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Everything posted by sickchangeup

  1. Sounds great! I won't be going back to HK for at least a year, but does XiYan only take groups, or can you go as a party of one or two? And is that $250 HK dollars? ← ~$250 US was the total bill for 4 (we didn't drink alcohol), but we were told they had a 4 person minimum (although perhaps this only applies to the Four Seasons bookings, but I doubt it). Given that they were very generous with the kobe, you get a whole fish, a whole crab (which is very expensive in HK) and 4 small portions of birds nest atop sorbet, that alone almost made up the price in our (biased NY) book. So we felt pretty good about the price we paid, and we left stuffed.
  2. I will post another short report on another dim sum place that a local brought us too (if Image Gullet doesn't give me a hard time) to compare with Luk Yu. In terms of quality, (like you said) I thought Luk Yu was ok, not bad but not outstanding and I believe it was quite expensive compared to other Dim Sum places. ← Me and my wife ate at Luk Yu twice and neither time were we really impressed. It seems far more like regular NY Chinatown dim sum to me than like something special. The place is fairly run down, service was ok, the food really didn't impress. Perhaps I'm being a bit unfair, after all it was good... we were just disappointed since it was our first taste of this miraculous thing we heard about called "Hong Kong dim sum" which is meant to be way more special than anything else out there. We were however very impressed with the Sunday dim sum at Maxim's Palace. Make sure you get there EARLY, cause the place get's super packed about an hour into service and you can find yourself lining up outside the door. If you do get there early it's pretty funny as you get to join the mini yet mad dash of people that literally run to secure a specific spot in the massive massive room once people are let in (window tables go quickly). We ate a TON between me and my wife, and everything was delicious, definitely lived up to our expectations for excellent yet traditional dim sum. I think our servers thought we were crazy seeing how much food we ordered and ate, we literally racked up some $80 in food, a damn near impossibility, but we just kept wanting to taste everything (tripe and feet included!). I would recommend the place in a heartbeat over Luk Yu.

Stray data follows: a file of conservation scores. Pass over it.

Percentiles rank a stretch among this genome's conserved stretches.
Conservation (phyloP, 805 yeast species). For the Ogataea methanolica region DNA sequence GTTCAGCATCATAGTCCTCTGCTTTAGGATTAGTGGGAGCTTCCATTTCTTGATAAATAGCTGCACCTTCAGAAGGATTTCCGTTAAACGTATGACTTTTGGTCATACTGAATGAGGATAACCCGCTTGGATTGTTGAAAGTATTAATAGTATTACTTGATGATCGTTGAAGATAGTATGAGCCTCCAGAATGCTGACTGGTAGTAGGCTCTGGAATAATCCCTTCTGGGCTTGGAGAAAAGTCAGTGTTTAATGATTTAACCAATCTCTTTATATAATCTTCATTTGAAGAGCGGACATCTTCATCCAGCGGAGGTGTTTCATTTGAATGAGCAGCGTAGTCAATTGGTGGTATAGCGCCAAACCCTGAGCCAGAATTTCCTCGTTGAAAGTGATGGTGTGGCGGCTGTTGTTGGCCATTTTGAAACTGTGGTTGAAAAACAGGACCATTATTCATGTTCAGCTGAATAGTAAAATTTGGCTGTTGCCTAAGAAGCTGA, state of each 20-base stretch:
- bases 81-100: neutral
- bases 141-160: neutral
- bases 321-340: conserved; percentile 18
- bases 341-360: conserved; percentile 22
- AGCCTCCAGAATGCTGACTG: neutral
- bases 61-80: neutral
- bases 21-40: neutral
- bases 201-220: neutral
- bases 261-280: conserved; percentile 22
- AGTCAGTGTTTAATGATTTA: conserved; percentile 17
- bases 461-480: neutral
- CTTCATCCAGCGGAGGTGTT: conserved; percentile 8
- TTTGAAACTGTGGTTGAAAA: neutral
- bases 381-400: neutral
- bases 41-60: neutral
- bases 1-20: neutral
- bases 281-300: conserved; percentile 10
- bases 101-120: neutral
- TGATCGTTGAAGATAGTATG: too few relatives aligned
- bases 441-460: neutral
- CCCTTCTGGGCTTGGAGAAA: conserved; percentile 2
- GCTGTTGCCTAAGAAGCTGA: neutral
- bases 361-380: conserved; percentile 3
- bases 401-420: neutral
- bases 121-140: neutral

3. While in Hong Kong we had the Four Seasons book us a dinner at a private dining club called "XiYan" (www.xiyan.com.hk), and I saved the menu for what we ate below. This certainly wasn't touristy, it was a modern cantonese 12 course banquet to be shared by 4 people and cost about $250 total. The food was a mix of standard fare (dan dan noodle for example) with more exotic modern cantonese fare (friend pomelo skins for example). In terms of value we were blown away, as several items were simply delicious like the wagyu, the crab and the grouper, while there were a couple misses like the soup, the dessert and the watercress dish coming last (would have been fine as a side earlier). The service was also very friendly, so if you are looking for something with that's not trendy and hip (you can dress pretty casual), but is somewhat progressive cantonese cuisine, then I'd recommend this spot. 12 course "seafood" tasting Appetizers Pan fried wagyu beef steak with duo sauces Stir fried pomelo skins served with shrimp eggs and XO sauce Crispy sparerib bites with preserved tangerine peel Auntie's renren (Chinese Olives) Entrees Chicken in hot and spicy sauce with "century" eggs, peanuts and broad glass noodles Stir fried whole crab with kimchi and rice cakes Water chestnut sorbet with bird's nest Chicken, coconut, white fungus and red date soup Deep fried grouper with lemongrass, shrimp paste and pomelo salad Xi Yan dan dan noodles Stir fried watercress with preserved flowering cabbage Dessert Sago Melaka (small tapioca pearls in coconut milk with molasses sauce)